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Obama changes tone on economy

President sounds more upbeat than in previous weeks

WASHINGTON – Turning more upbeat, President Obama said Friday that his administration is working to create a “post-bubble” model for solid economic growth once the recession ends. He said that means the days of overheated housing markets and “people maxing out on their credit cards” are over.

But first, Obama said, “We’ve got to get through this difficult period.”

There are “modestly encouraging signs” on that score, said Lawrence Summers, Obama’s top economic adviser, citing indications that consumer spending had stabilized after taking a dive over the holiday season.

The White House attempts to be positive matched a fourth straight day of stock market gains – Wall Street’s best week since November.

Administration officials were criticized earlier this year for painting too dark a picture of the economy in an effort to win congressional passage of the president’s $787 billion stimulus package. But more recently, Obama and others have tempered their comments in hopes of building confidence.

Despite the new enthusiasm at the White House and on Wall Street, there was little solid evidence to suggest that an end was in sight to the severe recession, which has already cost the U.S. more than 4 million jobs, driven home values down and sent foreclosures soaring.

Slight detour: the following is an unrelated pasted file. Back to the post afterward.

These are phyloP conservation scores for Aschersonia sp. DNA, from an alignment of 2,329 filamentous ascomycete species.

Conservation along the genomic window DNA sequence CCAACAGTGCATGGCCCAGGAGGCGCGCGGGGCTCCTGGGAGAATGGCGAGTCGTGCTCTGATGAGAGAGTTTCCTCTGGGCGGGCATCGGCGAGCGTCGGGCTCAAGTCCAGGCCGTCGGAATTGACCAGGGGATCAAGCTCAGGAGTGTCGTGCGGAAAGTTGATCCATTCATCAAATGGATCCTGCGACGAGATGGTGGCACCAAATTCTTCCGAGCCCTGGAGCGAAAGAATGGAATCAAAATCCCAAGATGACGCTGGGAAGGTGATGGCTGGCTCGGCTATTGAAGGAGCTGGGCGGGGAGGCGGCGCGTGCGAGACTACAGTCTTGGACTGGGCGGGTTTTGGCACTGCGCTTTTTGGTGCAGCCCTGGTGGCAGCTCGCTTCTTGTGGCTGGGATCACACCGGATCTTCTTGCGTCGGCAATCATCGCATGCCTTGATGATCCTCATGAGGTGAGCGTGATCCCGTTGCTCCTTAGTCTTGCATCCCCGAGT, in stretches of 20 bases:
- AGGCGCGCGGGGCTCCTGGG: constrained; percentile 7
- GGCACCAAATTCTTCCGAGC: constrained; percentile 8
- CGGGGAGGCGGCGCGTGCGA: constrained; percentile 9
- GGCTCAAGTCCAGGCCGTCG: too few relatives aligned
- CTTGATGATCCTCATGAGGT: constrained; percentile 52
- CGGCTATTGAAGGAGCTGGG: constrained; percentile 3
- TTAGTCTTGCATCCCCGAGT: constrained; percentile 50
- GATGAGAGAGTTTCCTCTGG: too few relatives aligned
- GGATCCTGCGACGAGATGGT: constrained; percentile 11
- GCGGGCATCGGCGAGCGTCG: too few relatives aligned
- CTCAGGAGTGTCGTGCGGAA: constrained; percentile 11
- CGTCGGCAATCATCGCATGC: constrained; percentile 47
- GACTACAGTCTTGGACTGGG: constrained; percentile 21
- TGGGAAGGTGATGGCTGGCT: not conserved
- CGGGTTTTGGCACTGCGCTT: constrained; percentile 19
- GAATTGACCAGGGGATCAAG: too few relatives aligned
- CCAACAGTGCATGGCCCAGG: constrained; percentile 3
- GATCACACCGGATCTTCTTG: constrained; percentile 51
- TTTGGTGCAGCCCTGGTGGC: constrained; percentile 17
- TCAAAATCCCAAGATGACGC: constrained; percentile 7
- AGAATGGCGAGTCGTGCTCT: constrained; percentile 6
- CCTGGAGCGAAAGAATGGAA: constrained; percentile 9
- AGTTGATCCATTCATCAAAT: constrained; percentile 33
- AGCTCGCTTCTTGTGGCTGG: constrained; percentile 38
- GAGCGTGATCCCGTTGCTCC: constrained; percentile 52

Also Friday, Chinese Premier Wen Jiabao expressed concern over the U.S. economy and the value of his own nation’s vast holdings in U.S. Treasury bonds. China is Washington’s biggest foreign creditor, holding an estimated $1 trillion in U.S. government debt.

Citizen Online Archive, 2006-2009

This archive contains all the stories that appeared on the Tucson Citizen's website from mid-2006 to June 1, 2009.

In 2010, a power surge fried a server that contained all of videos linked to dozens of stories in this archive. Also, a server that contained all of the databases for dozens of stories was accidentally erased, so all of those links are broken as well. However, all of the text and photos that accompanied some stories have been preserved.

For all of the stories that were archived by the Tucson Citizen newspaper's library in a digital archive between 1993 and 2009, go to Morgue Part 2

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